“AR/VR encourages interactive learning and improves student engagement and information retention, especially for visual learners,” Smith said. “In fact, students reported a 14% increase in motivation, a 31% increase in attendance, and an 11% increase in confidence when learning with augmented reality.” 

Experts Are Skeptical

While the Optima website paints a rosy portrait of the VR learning experience, education experts were quick to point out some practical problems. 

izusek / Getty Images

John Pavlik, a professor of Journalism and Media Studies at Rutgers University School of Communication and Information, pointed out to Lifewire in an email interview that wearing VR headsets is uncomfortable after wearing them for long periods. Under some circumstances, VR learning experiences could replace students’ learning without VR in actual schools, he said. 

“Otherwise, the best design is immersive VR-based learning in combination with in-person learning,” Pavlik added. “It’s also worth noting that in many cases, VR learning systems are used within a physical school environment where students do not need to own, operate or maintain their own VR equipment and can then discuss their VR experiences with classmates and teacher after concluding their immersive learning session.”

Administrators from Optima Academy did not respond to requests from Lifewire seeking comment. 

More schools like Optima are likely to experiment with VR-only education in the future, Luke Wilson, the CEO of ManageXR, a device management platform for VR/AR devices, told Lifewire in an email interview. 

“VR is proving itself as an incredibly valuable tool for education,” Wilson said. “As more schools turn to VR, more and more content is being developed, so there will soon be an endless library of classes and new learning experiences for educators to choose from. At the same time, more technologies will continue to advance so that everything runs smoothly for hundreds of students at once without requiring extra work from the teachers.”

#Education #Experts #Divided #Benefits #Virtual #Schooling

Education Experts Divided Over the Benefits of Virtual Schooling

Can VR replace in-person learning?

Optima Classical Academy says it will introduce the world’s first virtual reality charter school in Florida. 
Experts say that VR is best for students in limited doses. 
More schools like Optima are likely to experiment with VR-only education in the future.
Cavan Images / Getty Images

Many schools are using virtual reality (VR) in classrooms, but one institution wants to take the idea a step further and provide remote education taught entirely through headsets. 

Optima Classical Academy says it will introduce the world’s first virtual reality charter school in Naples, Florida. The school wants to enroll up to 1,300 students in August, grades 3-8. However, some experts say VR is best for students in limited doses. 

“There is so much value for students and educators in being in a classroom together,” Debika Sihi, a business professor at Southwestern University who studies technological innovation, told Lifewire in an email interview. “The collaborations and organic conversations that are generated enhance learning and are often difficult to replicate completely in virtual settings.”

School in VR

The Optima Academy touts its approach on its website as a “better way to do online school.” The school is a tuition-free virtual reality public school for 3rd-8th grade Florida students. 

“We use VR technology to solve the challenges of disengaged, unsocialized scholars,” according to its website. “Our combination of VR technology and a time-tested classical education model produces better academic outcomes and scholars that love to learn.”

The school also says that it will provide VR headsets, and students will receive live instruction each day, 8 am-12 pm, inside a virtual reality classroom. “Here, they experience an immersive, collaborative, and socially appropriate experience interacting with their classmates, their instructors, and the curriculum in a way unlike anything before,” the website says.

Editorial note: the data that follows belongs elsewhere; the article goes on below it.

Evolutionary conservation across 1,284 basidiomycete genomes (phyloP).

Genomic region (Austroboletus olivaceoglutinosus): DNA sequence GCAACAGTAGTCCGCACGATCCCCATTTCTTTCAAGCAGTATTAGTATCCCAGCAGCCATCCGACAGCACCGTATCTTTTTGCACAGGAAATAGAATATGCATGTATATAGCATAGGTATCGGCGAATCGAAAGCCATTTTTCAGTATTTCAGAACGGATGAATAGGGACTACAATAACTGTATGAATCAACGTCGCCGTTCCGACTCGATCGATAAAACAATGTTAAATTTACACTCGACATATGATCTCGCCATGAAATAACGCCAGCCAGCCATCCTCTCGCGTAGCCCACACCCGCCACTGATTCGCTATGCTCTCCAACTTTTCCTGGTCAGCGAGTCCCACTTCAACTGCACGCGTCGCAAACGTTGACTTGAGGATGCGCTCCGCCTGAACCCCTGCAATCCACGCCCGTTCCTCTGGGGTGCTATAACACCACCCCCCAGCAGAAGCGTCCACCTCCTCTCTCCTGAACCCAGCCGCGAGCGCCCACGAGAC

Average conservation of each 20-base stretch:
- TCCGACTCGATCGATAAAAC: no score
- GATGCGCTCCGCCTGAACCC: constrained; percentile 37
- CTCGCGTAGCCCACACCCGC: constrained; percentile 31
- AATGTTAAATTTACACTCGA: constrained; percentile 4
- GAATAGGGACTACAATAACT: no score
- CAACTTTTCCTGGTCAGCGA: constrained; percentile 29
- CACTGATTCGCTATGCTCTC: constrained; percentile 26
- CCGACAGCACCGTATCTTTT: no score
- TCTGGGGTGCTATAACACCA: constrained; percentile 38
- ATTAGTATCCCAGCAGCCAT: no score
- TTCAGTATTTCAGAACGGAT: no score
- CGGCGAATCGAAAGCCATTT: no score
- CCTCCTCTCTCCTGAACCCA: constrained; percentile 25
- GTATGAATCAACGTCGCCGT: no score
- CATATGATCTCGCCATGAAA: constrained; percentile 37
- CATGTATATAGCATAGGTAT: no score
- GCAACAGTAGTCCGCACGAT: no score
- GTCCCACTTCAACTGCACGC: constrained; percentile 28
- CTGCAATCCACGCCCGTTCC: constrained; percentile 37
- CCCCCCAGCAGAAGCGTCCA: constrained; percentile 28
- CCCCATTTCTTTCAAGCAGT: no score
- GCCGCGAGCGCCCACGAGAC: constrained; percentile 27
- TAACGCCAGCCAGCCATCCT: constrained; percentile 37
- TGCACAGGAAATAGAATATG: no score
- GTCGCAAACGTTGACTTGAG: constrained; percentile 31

The school promotes the possibilities of learning in VR, saying that students can visit ancient Pompeii, stand in a future city on Mars, or see how atoms work from the inside. “Best of all, they share the experience in real-time with their classmates and instructors,” the school said. 

Dennis Smith, the director of education at SeekXR, which provides VR teaching resources for teachers, told Lifewire in an email interview that augmented reality or VR educational content can help bridge the gap between in-person and remote instruction. 

“AR/VR encourages interactive learning and improves student engagement and information retention, especially for visual learners,” Smith said. “In fact, students reported a 14% increase in motivation, a 31% increase in attendance, and an 11% increase in confidence when learning with augmented reality.” 

Experts Are Skeptical

While the Optima website paints a rosy portrait of the VR learning experience, education experts were quick to point out some practical problems. 

izusek / Getty Images

John Pavlik, a professor of Journalism and Media Studies at Rutgers University School of Communication and Information, pointed out to Lifewire in an email interview that wearing VR headsets is uncomfortable after wearing them for long periods. Under some circumstances, VR learning experiences could replace students’ learning without VR in actual schools, he said. 

“Otherwise, the best design is immersive VR-based learning in combination with in-person learning,” Pavlik added. “It’s also worth noting that in many cases, VR learning systems are used within a physical school environment where students do not need to own, operate or maintain their own VR equipment and can then discuss their VR experiences with classmates and teacher after concluding their immersive learning session.”

Administrators from Optima Academy did not respond to requests from Lifewire seeking comment. 

More schools like Optima are likely to experiment with VR-only education in the future, Luke Wilson, the CEO of ManageXR, a device management platform for VR/AR devices, told Lifewire in an email interview. 

“VR is proving itself as an incredibly valuable tool for education,” Wilson said. “As more schools turn to VR, more and more content is being developed, so there will soon be an endless library of classes and new learning experiences for educators to choose from. At the same time, more technologies will continue to advance so that everything runs smoothly for hundreds of students at once without requiring extra work from the teachers.”

#Education #Experts #Divided #Benefits #Virtual #Schooling